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Recurrence of hemolytic uremic syndrome after renal transplantation in children

Recurrence of hemolytic uremic syndrome after renal transplantation in children: a report of the North American Pediatric Renal Transplant Cooperative Study. Quan A, Sullivan EK, Alexander SR. Transplantation 2001;72(4):742-745.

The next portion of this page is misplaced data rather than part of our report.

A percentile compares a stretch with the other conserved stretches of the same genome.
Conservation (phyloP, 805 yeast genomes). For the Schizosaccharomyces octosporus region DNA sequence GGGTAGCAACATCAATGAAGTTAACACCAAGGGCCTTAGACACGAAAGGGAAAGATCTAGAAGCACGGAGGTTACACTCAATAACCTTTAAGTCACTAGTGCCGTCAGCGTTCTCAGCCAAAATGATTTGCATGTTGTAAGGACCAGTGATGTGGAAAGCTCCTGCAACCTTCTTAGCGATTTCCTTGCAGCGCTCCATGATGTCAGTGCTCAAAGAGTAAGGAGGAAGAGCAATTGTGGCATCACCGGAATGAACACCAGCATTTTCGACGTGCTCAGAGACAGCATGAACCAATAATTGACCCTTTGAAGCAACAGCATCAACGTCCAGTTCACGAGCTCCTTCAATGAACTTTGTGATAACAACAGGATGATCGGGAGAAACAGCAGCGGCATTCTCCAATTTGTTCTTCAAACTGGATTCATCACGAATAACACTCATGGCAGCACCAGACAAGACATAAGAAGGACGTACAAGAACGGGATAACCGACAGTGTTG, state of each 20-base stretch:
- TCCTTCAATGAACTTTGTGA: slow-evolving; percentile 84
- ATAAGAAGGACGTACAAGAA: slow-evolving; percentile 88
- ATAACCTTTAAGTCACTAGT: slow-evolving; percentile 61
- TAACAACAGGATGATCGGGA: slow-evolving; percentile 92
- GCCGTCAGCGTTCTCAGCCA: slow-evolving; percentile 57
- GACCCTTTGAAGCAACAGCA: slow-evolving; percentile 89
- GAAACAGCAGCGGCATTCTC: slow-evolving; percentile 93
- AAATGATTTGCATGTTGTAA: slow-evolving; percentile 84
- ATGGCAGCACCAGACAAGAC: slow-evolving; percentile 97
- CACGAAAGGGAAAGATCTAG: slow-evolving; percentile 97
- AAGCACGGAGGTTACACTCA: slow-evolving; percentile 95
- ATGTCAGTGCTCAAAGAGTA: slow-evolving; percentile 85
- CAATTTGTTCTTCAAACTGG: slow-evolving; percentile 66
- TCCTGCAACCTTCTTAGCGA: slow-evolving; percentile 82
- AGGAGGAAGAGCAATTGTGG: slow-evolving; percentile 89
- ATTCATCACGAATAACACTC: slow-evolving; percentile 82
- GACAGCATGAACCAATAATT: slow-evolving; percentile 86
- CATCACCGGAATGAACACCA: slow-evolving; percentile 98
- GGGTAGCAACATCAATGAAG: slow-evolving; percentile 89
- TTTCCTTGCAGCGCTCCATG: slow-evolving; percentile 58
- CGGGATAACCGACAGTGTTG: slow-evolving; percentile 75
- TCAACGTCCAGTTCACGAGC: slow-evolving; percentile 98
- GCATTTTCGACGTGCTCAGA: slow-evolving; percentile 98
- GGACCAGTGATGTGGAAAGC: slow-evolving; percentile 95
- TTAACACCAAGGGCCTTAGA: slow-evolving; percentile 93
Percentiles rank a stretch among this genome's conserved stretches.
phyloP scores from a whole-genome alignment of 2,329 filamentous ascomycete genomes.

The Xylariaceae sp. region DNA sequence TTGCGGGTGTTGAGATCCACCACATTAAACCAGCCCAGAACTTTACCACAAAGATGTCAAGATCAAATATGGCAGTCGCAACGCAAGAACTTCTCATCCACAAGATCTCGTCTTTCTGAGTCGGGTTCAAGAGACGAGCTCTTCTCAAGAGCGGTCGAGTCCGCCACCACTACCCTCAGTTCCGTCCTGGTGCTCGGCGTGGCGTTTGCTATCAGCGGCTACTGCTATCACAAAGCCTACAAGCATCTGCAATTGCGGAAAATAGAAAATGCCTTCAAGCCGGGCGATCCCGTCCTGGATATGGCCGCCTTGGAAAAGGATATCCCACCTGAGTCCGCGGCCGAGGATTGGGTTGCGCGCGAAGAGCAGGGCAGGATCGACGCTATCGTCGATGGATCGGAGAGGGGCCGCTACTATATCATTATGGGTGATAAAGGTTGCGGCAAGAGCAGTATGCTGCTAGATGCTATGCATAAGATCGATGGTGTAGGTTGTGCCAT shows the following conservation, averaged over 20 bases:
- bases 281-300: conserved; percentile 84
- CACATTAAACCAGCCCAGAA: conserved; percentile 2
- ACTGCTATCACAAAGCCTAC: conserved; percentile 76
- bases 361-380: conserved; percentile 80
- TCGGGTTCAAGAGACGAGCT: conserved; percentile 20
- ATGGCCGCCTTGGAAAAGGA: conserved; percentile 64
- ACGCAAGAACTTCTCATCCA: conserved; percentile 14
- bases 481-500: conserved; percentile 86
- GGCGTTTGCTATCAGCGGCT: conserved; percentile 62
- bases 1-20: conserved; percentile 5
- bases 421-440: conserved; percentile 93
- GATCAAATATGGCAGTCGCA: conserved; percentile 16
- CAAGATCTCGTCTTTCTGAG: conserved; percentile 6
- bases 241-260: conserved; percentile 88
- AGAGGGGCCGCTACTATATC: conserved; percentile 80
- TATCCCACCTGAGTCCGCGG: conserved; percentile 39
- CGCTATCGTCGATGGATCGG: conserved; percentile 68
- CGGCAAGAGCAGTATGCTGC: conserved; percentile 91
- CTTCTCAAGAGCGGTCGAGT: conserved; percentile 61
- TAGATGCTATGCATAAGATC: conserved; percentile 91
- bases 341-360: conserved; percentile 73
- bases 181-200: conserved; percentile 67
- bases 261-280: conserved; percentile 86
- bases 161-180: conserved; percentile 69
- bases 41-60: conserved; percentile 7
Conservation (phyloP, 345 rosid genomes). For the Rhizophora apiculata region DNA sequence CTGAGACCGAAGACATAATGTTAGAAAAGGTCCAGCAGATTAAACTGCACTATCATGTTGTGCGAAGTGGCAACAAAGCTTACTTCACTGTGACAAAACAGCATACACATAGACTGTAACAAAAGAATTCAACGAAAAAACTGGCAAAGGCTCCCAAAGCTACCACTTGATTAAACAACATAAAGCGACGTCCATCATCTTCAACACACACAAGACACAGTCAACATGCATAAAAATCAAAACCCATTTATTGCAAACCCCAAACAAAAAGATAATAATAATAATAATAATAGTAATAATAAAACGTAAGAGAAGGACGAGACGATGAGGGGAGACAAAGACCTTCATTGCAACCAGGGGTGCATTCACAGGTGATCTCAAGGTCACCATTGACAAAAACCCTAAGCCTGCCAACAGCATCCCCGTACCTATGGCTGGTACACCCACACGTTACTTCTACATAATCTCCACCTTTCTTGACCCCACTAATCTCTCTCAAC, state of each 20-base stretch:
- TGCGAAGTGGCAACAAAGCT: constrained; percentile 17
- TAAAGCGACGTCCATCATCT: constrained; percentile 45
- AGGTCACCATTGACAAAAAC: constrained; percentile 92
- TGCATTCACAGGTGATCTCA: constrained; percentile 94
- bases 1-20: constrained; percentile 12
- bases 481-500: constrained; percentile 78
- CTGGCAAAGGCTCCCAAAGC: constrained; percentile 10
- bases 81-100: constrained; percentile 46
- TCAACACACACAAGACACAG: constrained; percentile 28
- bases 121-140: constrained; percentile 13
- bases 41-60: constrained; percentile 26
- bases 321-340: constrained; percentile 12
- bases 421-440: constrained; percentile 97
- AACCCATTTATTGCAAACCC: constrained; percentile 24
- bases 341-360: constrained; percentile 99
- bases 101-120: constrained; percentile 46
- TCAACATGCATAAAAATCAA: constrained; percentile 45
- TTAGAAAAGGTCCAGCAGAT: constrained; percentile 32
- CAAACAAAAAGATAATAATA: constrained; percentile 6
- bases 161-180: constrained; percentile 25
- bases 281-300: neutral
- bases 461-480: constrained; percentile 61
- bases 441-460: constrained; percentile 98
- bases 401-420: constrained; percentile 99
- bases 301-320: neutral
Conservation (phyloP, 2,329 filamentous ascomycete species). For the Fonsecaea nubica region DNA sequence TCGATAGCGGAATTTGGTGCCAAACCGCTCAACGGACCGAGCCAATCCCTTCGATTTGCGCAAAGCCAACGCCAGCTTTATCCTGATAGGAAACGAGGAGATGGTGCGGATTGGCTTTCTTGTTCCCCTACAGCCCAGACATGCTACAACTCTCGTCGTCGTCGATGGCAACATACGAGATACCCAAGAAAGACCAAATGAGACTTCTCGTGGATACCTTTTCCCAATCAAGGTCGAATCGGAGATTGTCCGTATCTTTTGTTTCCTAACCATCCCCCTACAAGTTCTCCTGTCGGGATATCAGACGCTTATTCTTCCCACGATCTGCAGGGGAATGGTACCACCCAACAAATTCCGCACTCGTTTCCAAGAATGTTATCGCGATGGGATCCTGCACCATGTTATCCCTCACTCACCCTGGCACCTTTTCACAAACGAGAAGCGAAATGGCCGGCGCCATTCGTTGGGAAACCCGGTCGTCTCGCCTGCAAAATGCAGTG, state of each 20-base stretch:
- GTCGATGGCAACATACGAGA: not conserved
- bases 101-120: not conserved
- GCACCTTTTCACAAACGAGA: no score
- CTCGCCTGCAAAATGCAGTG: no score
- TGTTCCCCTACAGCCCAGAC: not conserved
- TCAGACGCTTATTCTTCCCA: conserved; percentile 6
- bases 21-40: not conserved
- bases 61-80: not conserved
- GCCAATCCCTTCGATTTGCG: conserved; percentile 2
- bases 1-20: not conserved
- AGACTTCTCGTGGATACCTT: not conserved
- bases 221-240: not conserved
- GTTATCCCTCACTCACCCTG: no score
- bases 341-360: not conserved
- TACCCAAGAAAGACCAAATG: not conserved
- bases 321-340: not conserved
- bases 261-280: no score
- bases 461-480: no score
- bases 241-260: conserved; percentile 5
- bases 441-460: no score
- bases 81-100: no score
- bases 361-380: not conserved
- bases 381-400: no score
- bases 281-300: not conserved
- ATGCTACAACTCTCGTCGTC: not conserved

Hemolytic uremic syndrome (HUS) is a leading cause of renal failure in children. Although 90% of children with typical or classic HUS (associated with E. coli O157:H7) fully regain normal renal function, 5% die and 5% develop end-stage renal disease (ESRD) and require subsequent dialysis and renal transplantation. Among HUS renal transplant recipients, the incidence of recurrence of HUS in renal allografts has varied from 0% to 50%. Atypical HUS, use of cyclosporine, and early transplantation after HUS are possible risk factors. This report reviews the data from 61 (54%) of 114 HUS patients within the North American Pediatric Renal Transplant Cooperative Study registry who have had a transplant. Of these 61 patients, 5 patients (with 6 renal transplants) experienced recurrence of HUS within the allograft. Only one of these patients had typical HUS. Cyclosporine was used in three of the six renal allografts with HUS recurrence, whereas none was used in the remaining three. All therapeutic regimens failed to alter the clinical course of recurrent HUS. The time elapsed between onset of ESRD and renal transplantation ranges from 5.5 months to 4.5 years, and the time from transplantation to HUS recurrence ranged from 8 days to about one year. The time from HUS recurrence to graft loss (of two patients with data) was 16-26 days. Five of the six patients with HUS recurrence had graft loss; the patient with two allografts lost both grafts. Other reasons for graft loss were technical difficulties, acute rejection, and chronic rejection. Of the 124 transplants in the 114 HUS patients, 10 transplants were second or third transplants occurring in nine patients. One of these nine patients had HUS recurrences in both transplanted kidneys. Four other retransplanted patients had functioning grafts at the time of follow-up (3.8 years or more) and the remaining patients had graft loss due to primary nonfunction and graft thrombosis. The authors conclude that HUS patients are at risk for experiencing early recurrence of HUS in the allograft within the first month after renal transplantation, particularly with atypical HUS. The use of cyclosporine does not seem to influence the incidence of HUS recurrence, and therapeutic intervention currently does not alter the prognosis of posttransplant HUS.